Last year was a difficult time for the church as it coped with my 6 month sabbatical after my heart attack. I am so grateful to all the leaders for their dedication and in particular to Neil for coordinating things so faithfully whilst I was away. We are truly blessed by the leaders God has given us.
2018 Vision Bible Theme – Worship
We have just finished our bible theme of Holiness. It has been very rewarding as we deepened our understanding, awe and joyful appreciation of God’s majestic transcendent moral perfection:
“God is light, and in Him is no darkness at all” (1 John 1:5). It seems a natural progression for us to spend 2018 studying the only reasonable response when faced with our majestic holy God, which is to worship Him. We will start with a sermon series on Acts 17 where the apostle Paul explains who God is to a crowd of Athenians, then we will be heading into the Old Testament to look at some examples of faithful worshipers such as King David, studying his spirituals songs of worship and pausing at Psalm 51 to pick up on the mini theme of Repentance. The Old Testament prophets Jonah and Joel, and Paul, John and Jesus’s teaching on worship will feature later on in the year. May God open our minds and hearts to worship Him more passionately and faithfully ‘in spirit and in truth’. During last year’s Weekend Away we studied the Fear of the Lord and the Bible’s answers to our fears. The talks are available as 4 videos on Youtube and will soon be available as a book from Amazon and our book stall. This year’s church Weekend Away will enable us to go deeper into one aspect of Worship and Repentance.
This year’s vision isn’t just a bible theme. It also includes a fresh, more intentional approach to how we welcome people with a welcome table, welcome packs and friendly church welcomers, and a strategy to provide more space for growth in numbers and develop leadership skills – a new evening service at 6pm starting on April 1st Resurrection Sunday evening. We have helpfully simplified the 2018 Vision into 3 Ws: Worship, Welcome and Worthwhile Growth.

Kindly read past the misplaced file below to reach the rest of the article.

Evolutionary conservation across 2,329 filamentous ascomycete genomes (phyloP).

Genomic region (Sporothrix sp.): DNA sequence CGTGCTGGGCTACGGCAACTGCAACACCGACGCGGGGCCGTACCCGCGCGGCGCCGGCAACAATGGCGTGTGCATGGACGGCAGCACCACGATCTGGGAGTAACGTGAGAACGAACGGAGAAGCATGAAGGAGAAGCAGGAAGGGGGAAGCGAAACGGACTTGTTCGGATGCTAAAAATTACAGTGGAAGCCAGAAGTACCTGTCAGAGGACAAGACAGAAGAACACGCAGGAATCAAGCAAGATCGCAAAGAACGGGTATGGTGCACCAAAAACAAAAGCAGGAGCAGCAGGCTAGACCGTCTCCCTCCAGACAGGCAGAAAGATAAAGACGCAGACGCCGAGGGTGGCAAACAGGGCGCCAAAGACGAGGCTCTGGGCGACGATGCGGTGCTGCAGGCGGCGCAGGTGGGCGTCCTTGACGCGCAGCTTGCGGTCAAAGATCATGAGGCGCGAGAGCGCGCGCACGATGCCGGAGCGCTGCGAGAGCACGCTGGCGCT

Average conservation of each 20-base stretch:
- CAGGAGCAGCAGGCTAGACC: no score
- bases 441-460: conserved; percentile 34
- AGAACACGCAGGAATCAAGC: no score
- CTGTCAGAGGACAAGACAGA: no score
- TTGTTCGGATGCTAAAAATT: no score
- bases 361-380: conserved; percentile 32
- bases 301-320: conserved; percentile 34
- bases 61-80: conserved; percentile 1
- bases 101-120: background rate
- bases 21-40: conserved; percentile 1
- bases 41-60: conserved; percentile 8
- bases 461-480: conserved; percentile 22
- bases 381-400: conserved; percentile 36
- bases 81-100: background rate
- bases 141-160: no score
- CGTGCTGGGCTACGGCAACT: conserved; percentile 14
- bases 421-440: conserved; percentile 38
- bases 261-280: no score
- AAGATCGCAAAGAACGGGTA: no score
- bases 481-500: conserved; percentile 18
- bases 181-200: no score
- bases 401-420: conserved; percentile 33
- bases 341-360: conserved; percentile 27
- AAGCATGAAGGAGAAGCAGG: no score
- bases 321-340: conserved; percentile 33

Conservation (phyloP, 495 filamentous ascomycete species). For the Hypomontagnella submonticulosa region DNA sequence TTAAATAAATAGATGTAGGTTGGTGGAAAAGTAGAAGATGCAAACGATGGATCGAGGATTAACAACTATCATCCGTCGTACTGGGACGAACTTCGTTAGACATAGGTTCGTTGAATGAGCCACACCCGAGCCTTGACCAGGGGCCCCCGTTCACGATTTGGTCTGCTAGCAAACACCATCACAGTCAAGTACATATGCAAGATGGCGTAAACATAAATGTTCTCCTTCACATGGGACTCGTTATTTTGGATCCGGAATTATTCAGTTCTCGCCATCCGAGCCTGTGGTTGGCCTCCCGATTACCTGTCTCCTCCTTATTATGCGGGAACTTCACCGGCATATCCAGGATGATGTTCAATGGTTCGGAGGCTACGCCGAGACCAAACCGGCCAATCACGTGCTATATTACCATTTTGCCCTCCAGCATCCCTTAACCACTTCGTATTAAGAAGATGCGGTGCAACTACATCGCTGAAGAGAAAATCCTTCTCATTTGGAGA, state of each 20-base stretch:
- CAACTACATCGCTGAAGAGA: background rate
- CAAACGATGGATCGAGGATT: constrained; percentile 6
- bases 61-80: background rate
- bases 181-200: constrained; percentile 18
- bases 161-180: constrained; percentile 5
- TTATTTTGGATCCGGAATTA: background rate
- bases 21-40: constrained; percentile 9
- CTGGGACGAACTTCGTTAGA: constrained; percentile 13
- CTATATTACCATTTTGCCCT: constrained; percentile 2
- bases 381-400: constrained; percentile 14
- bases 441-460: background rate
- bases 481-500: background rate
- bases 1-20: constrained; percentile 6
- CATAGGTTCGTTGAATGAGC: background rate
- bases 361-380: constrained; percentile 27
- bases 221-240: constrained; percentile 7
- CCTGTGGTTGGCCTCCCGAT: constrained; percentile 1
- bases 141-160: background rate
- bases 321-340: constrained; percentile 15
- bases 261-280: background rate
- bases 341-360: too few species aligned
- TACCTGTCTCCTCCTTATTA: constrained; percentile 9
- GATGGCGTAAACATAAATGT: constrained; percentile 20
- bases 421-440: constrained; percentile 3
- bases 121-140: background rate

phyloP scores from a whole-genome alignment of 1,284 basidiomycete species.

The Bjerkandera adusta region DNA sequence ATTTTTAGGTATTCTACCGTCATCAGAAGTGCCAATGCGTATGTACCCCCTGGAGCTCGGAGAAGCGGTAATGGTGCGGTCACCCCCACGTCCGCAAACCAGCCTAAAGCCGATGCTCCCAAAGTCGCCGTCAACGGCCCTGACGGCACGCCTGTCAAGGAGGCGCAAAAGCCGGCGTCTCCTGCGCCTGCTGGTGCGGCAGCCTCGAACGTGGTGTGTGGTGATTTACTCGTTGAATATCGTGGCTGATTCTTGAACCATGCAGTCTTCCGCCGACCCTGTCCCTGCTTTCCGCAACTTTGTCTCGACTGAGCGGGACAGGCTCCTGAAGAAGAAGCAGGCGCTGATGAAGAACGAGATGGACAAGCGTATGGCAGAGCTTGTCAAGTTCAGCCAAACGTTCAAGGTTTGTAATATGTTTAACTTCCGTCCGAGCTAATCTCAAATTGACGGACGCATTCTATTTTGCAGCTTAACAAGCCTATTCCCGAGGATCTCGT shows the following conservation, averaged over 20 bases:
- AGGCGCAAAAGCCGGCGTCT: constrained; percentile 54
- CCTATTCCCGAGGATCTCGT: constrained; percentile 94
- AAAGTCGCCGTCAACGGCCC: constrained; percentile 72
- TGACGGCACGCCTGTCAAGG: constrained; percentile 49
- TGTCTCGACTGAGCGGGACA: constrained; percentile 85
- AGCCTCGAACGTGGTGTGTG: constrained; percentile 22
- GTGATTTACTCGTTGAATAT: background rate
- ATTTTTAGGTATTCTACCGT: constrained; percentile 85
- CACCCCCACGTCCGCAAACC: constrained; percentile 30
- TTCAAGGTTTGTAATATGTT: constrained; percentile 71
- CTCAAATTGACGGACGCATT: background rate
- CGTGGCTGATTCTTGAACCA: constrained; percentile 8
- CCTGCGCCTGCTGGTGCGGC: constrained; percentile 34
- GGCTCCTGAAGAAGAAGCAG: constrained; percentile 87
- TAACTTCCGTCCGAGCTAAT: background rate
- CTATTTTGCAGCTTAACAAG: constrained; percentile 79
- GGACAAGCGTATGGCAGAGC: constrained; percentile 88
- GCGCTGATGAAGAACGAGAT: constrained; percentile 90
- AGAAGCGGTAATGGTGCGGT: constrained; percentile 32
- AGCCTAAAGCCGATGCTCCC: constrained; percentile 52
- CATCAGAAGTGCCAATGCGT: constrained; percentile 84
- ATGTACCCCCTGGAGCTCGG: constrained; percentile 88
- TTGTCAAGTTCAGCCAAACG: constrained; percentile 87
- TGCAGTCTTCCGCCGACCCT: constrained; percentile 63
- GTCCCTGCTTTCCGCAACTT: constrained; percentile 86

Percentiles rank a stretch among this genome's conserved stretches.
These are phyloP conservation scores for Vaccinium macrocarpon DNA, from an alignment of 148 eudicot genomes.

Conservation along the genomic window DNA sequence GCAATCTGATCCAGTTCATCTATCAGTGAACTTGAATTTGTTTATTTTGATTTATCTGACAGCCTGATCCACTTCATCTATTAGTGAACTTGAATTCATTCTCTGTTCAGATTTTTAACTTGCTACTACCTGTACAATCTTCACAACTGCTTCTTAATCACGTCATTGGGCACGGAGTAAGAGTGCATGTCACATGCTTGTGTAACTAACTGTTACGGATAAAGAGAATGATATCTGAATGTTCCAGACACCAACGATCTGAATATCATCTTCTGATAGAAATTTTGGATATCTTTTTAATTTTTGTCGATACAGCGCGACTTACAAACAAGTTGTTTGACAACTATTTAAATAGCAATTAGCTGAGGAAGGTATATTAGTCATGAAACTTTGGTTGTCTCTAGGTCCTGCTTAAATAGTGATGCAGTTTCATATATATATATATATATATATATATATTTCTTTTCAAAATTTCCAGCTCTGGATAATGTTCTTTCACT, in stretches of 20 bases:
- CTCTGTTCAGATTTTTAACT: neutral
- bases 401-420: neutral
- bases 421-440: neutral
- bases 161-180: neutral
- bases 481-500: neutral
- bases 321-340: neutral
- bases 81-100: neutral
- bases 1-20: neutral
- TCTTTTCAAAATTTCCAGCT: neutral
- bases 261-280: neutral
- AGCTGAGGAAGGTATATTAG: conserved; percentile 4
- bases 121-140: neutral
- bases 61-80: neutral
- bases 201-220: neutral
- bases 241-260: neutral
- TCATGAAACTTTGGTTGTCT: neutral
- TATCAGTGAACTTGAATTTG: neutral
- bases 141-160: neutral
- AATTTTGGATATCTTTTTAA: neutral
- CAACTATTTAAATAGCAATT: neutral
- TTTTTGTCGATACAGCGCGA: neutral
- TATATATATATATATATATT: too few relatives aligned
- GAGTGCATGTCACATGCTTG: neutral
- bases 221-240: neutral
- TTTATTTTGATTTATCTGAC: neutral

Tonight you will have the opportunity to hear more about all 3 Ws as well as hear from people who are going to be baptised, from Toi about a new bible study we are starting called Bible Matters, from Ana about Sunday evening music, Neil about our Bible Study strategy and one2ones, from new Christians and also from our Treasurer and her assistant.
None of the goals in our vision will be possible without a committed congregation dedicated to the church in prayer, in financial giving and time. If you regularly attend the church then we need you to pray regularly for wisdom, unity and health for our leaders and for God’s spirit to bless His Word for the salvation and growth of many. We also need you to generously and cheerfully give to support the vision and commit to weekly serving in one of the 2 services. If you are a guest tonight, we need your prayers and welcome any financial gifts if you feel prompted by God.
May God use it to bring glory to His and our Saviour.
Your servant in Christ,
Pastor Luciano (Arni) Pelosi
Have we lost the true meaning of worship?